Chiropractor floats new therapy venture in West End

Chiropractor floats new therapy venture in West End

Blog » Chiropractor floats new therapy venture in West End
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Woody Cheuk, David Berv and James Ramsey at Superior Float Tanks in Norfolk

From left: Woody Cheuk, David Berv and James Ramsey at Superior Float Tanks in Norfolk. Berv’s new flotation therapy business will house four such tanks. Photos by Will Weaver, courtesy of The Float Zone.


David Berv knows a thing or two about relaxation.

For the last 18 years he has run Back in Action Health Resource Center at 4911 Augusta Ave. near Willow Lawn where he does chiropractics, acupuncture and massage therapy.

For his latest venture, Berv is sticking to what he knows and is opening The Float Zone, a flotation therapy shop at 2034 Dabney Road.

The business will feature four float pods, large enclosed tanks filled with salt water, in which customers float for a sensory deprivation-like experience.

“It’s basically a salt-water spa where you are immersed in skin-temperature water with 1,000 pounds of Epsom salt,” Berv said. “You float effortlessly like a cork for an hour. It’s great for the mind and body.”

Berv, 48, did his first float about three years ago in Boulder, Colorado, where spending an hour in a salt-water pod is more common than it is in Richmond.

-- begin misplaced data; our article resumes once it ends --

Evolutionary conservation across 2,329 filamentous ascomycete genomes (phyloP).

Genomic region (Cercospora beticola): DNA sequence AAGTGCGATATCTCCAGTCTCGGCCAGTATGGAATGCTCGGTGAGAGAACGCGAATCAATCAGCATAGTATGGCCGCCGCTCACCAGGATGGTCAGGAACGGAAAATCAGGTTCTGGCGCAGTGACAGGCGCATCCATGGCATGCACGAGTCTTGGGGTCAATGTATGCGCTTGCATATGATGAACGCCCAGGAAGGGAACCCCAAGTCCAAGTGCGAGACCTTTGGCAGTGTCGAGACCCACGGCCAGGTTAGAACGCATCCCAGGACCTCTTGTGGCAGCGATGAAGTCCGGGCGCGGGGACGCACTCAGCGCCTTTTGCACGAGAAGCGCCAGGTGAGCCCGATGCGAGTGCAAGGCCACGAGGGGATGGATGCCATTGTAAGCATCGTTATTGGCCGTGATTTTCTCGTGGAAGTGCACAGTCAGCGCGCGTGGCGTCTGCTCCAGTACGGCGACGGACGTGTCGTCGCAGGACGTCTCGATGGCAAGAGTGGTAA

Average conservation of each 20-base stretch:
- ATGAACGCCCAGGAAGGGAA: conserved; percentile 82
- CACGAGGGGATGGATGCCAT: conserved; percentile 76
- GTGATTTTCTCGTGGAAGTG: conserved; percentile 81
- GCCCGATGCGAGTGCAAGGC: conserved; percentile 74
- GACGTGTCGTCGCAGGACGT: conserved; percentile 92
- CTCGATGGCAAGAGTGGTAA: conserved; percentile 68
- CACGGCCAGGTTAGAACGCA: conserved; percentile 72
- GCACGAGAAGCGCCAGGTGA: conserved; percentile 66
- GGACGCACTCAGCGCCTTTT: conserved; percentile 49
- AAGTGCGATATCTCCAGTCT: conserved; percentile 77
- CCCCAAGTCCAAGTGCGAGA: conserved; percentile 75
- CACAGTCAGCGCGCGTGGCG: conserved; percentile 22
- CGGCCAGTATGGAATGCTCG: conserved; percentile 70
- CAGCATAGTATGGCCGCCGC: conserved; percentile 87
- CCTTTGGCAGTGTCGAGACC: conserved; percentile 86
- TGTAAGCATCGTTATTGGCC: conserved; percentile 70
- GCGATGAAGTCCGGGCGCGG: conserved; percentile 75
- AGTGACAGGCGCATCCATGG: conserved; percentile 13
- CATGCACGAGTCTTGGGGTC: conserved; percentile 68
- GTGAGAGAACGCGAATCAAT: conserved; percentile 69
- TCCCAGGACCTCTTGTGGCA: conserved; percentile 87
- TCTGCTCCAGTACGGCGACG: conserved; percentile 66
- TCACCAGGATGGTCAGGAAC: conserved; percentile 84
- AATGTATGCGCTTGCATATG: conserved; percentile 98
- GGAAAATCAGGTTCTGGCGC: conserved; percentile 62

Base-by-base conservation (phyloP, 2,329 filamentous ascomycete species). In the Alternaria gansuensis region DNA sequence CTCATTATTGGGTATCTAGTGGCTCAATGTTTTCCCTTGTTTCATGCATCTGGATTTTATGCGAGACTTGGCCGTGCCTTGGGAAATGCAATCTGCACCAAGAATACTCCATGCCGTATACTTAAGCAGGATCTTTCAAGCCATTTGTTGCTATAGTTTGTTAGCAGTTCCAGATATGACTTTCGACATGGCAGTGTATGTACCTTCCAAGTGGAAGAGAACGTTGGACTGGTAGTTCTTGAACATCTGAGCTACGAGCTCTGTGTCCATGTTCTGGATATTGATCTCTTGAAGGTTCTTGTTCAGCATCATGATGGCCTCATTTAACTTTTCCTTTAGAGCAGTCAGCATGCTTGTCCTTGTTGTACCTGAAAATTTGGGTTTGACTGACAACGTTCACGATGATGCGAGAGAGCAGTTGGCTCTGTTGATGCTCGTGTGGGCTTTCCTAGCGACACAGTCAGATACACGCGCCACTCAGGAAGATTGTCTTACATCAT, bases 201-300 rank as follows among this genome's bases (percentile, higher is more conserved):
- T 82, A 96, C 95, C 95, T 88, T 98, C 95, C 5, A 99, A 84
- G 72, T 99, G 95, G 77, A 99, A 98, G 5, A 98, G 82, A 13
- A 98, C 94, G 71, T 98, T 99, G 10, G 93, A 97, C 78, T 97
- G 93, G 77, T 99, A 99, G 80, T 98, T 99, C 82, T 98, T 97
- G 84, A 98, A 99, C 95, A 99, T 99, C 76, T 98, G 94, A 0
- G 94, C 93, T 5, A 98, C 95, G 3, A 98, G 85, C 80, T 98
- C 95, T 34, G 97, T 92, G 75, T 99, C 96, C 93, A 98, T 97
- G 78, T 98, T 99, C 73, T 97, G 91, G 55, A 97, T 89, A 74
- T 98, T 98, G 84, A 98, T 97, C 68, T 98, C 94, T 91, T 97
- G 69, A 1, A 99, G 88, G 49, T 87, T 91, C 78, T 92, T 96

“I came out of that experience feeling so rejuvenated, not only in a pain sense – I just felt different all over,” he said.

floatation pod with purple interior lights
Flotation therapy pods are light-proof, sound-proof
and filled with water and hundreds of pounds of Epsom salt.

More and more, people are looking to turn that experience into a business, and Berv’s Float Zone is at least the second such enterprise in the Richmond market. A flotation shop called Oasis recently opened in West Broad Village.

Berv said he thinks a session in a float pod will interest the same people who seek out yoga classes, ballet barre studios, and CrossFit gyms in search of a break from what he called “the pressures of modern-day society.”

“We’re all looking for ways to reduce stress,” Berv said. “I can’t overemphasize the mental capacity side of it. Your brain has the chance to open up different parts of it that aren’t used.”

Hour-long sessions will cost $65, and discount packages will also be available. When it opens this spring, Float Zone’s pod rooms will each contain a shower, changing area, and float tank. It will also have a lounge for post-float minds to readjust to the world.

“You’ll be able to chill out in this lounge area as long as you want after you float to soak up the experience,” Berv said. “The premise behind float therapy is that you really limit your senses. You are restricting stimuli such as light, sound and gravity. When you do that for an hour, you’re not only relaxed but also sensitive to stimuli.”

Rather than locate in a busy retail strip, Berv chose a building in an industrial area just north of West Broad Street.

“It’s really important to find an area that’s not too noisy,” he said. “I’ve been in float centers right to next to delis and could hear doors slam and pots rattle. A more industrial area is not going to get so much hustle and bustle.”

Berv said he’ll spend about $250,000 to open The Float Zone, and he is financing it himself. He said he has wanted to open his own shop ever since trying flotation therapy that first time three years ago in Boulder.

“The reason why I didn’t open three years ago is I didn’t think Richmond was ready,” Berv said. “I think Richmond has come of age.”


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